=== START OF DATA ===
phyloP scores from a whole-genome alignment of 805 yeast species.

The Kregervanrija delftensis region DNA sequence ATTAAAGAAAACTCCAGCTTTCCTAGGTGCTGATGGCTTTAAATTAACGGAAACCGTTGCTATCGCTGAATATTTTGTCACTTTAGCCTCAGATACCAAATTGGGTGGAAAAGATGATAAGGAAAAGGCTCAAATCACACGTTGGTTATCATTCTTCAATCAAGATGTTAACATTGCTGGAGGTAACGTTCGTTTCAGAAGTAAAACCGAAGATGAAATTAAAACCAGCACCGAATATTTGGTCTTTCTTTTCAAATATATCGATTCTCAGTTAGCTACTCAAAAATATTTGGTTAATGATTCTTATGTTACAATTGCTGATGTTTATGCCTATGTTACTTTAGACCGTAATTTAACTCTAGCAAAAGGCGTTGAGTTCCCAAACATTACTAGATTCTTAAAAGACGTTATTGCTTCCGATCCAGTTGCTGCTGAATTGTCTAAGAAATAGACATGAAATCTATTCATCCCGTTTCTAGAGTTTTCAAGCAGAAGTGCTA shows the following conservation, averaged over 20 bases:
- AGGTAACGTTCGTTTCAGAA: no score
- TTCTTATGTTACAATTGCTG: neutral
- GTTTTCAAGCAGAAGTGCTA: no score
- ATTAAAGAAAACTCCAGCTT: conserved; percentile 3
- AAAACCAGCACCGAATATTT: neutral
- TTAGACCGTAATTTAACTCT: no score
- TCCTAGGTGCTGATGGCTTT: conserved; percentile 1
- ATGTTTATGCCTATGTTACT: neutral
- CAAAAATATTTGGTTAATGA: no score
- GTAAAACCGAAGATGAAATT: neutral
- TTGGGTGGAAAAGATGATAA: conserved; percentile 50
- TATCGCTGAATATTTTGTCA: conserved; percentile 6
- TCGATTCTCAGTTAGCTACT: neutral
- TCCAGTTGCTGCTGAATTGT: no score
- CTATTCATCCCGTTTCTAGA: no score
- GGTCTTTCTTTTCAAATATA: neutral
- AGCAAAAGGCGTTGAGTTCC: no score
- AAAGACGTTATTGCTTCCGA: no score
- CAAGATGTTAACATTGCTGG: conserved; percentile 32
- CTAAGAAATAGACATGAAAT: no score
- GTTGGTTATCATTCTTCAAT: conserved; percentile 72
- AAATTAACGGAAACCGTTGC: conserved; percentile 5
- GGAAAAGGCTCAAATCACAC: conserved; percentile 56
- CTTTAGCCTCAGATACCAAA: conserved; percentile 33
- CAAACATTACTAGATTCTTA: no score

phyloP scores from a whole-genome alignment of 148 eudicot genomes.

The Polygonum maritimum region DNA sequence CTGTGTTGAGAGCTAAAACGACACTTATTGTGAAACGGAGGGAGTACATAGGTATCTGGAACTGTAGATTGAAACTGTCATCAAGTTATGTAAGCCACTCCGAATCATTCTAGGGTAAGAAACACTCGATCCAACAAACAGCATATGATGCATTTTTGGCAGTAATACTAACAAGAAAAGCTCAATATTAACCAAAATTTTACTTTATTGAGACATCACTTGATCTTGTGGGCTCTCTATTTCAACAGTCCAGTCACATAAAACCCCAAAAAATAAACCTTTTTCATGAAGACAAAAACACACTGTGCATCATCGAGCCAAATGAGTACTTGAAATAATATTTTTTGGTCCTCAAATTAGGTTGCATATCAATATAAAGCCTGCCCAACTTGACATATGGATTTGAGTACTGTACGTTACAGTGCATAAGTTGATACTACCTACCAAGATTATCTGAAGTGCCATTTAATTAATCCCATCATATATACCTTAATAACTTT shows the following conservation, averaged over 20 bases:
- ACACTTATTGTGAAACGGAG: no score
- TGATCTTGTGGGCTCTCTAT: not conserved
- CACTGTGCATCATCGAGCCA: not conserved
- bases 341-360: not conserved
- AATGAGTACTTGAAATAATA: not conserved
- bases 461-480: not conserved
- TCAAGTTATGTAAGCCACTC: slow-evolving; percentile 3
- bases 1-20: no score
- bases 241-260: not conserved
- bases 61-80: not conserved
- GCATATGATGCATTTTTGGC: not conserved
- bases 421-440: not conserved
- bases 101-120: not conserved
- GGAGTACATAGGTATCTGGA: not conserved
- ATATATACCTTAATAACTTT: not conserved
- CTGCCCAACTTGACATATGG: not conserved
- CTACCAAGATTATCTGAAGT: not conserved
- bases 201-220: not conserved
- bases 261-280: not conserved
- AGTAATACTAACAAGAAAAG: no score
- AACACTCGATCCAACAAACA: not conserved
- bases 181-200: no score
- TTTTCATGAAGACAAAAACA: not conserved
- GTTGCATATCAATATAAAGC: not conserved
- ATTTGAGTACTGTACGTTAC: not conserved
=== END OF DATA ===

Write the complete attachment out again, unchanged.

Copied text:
phyloP scores from a whole-genome alignment of 805 yeast species.

The Kregervanrija delftensis region DNA sequence ATTAAAGAAAACTCCAGCTTTCCTAGGTGCTGATGGCTTTAAATTAACGGAAACCGTTGCTATCGCTGAATATTTTGTCACTTTAGCCTCAGATACCAAATTGGGTGGAAAAGATGATAAGGAAAAGGCTCAAATCACACGTTGGTTATCATTCTTCAATCAAGATGTTAACATTGCTGGAGGTAACGTTCGTTTCAGAAGTAAAACCGAAGATGAAATTAAAACCAGCACCGAATATTTGGTCTTTCTTTTCAAATATATCGATTCTCAGTTAGCTACTCAAAAATATTTGGTTAATGATTCTTATGTTACAATTGCTGATGTTTATGCCTATGTTACTTTAGACCGTAATTTAACTCTAGCAAAAGGCGTTGAGTTCCCAAACATTACTAGATTCTTAAAAGACGTTATTGCTTCCGATCCAGTTGCTGCTGAATTGTCTAAGAAATAGACATGAAATCTATTCATCCCGTTTCTAGAGTTTTCAAGCAGAAGTGCTA shows the following conservation, averaged over 20 bases:
- AGGTAACGTTCGTTTCAGAA: no score
- TTCTTATGTTACAATTGCTG: neutral
- GTTTTCAAGCAGAAGTGCTA: no score
- ATTAAAGAAAACTCCAGCTT: conserved; percentile 3
- AAAACCAGCACCGAATATTT: neutral
- TTAGACCGTAATTTAACTCT: no score
- TCCTAGGTGCTGATGGCTTT: conserved; percentile 1
- ATGTTTATGCCTATGTTACT: neutral
- CAAAAATATTTGGTTAATGA: no score
- GTAAAACCGAAGATGAAATT: neutral
- TTGGGTGGAAAAGATGATAA: conserved; percentile 50
- TATCGCTGAATATTTTGTCA: conserved; percentile 6
- TCGATTCTCAGTTAGCTACT: neutral
- TCCAGTTGCTGCTGAATTGT: no score
- CTATTCATCCCGTTTCTAGA: no score
- GGTCTTTCTTTTCAAATATA: neutral
- AGCAAAAGGCGTTGAGTTCC: no score
- AAAGACGTTATTGCTTCCGA: no score
- CAAGATGTTAACATTGCTGG: conserved; percentile 32
- CTAAGAAATAGACATGAAAT: no score
- GTTGGTTATCATTCTTCAAT: conserved; percentile 72
- AAATTAACGGAAACCGTTGC: conserved; percentile 5
- GGAAAAGGCTCAAATCACAC: conserved; percentile 56
- CTTTAGCCTCAGATACCAAA: conserved; percentile 33
- CAAACATTACTAGATTCTTA: no score

phyloP scores from a whole-genome alignment of 148 eudicot genomes.

The Polygonum maritimum region DNA sequence CTGTGTTGAGAGCTAAAACGACACTTATTGTGAAACGGAGGGAGTACATAGGTATCTGGAACTGTAGATTGAAACTGTCATCAAGTTATGTAAGCCACTCCGAATCATTCTAGGGTAAGAAACACTCGATCCAACAAACAGCATATGATGCATTTTTGGCAGTAATACTAACAAGAAAAGCTCAATATTAACCAAAATTTTACTTTATTGAGACATCACTTGATCTTGTGGGCTCTCTATTTCAACAGTCCAGTCACATAAAACCCCAAAAAATAAACCTTTTTCATGAAGACAAAAACACACTGTGCATCATCGAGCCAAATGAGTACTTGAAATAATATTTTTTGGTCCTCAAATTAGGTTGCATATCAATATAAAGCCTGCCCAACTTGACATATGGATTTGAGTACTGTACGTTACAGTGCATAAGTTGATACTACCTACCAAGATTATCTGAAGTGCCATTTAATTAATCCCATCATATATACCTTAATAACTTT shows the following conservation, averaged over 20 bases:
- ACACTTATTGTGAAACGGAG: no score
- TGATCTTGTGGGCTCTCTAT: not conserved
- CACTGTGCATCATCGAGCCA: not conserved
- bases 341-360: not conserved
- AATGAGTACTTGAAATAATA: not conserved
- bases 461-480: not conserved
- TCAAGTTATGTAAGCCACTC: slow-evolving; percentile 3
- bases 1-20: no score
- bases 241-260: not conserved
- bases 61-80: not conserved
- GCATATGATGCATTTTTGGC: not conserved
- bases 421-440: not conserved
- bases 101-120: not conserved
- GGAGTACATAGGTATCTGGA: not conserved
- ATATATACCTTAATAACTTT: not conserved
- CTGCCCAACTTGACATATGG: not conserved
- CTACCAAGATTATCTGAAGT: not conserved
- bases 201-220: not conserved
- bases 261-280: not conserved
- AGTAATACTAACAAGAAAAG: no score
- AACACTCGATCCAACAAACA: not conserved
- bases 181-200: no score
- TTTTCATGAAGACAAAAACA: not conserved
- GTTGCATATCAATATAAAGC: not conserved
- ATTTGAGTACTGTACGTTAC: not conserved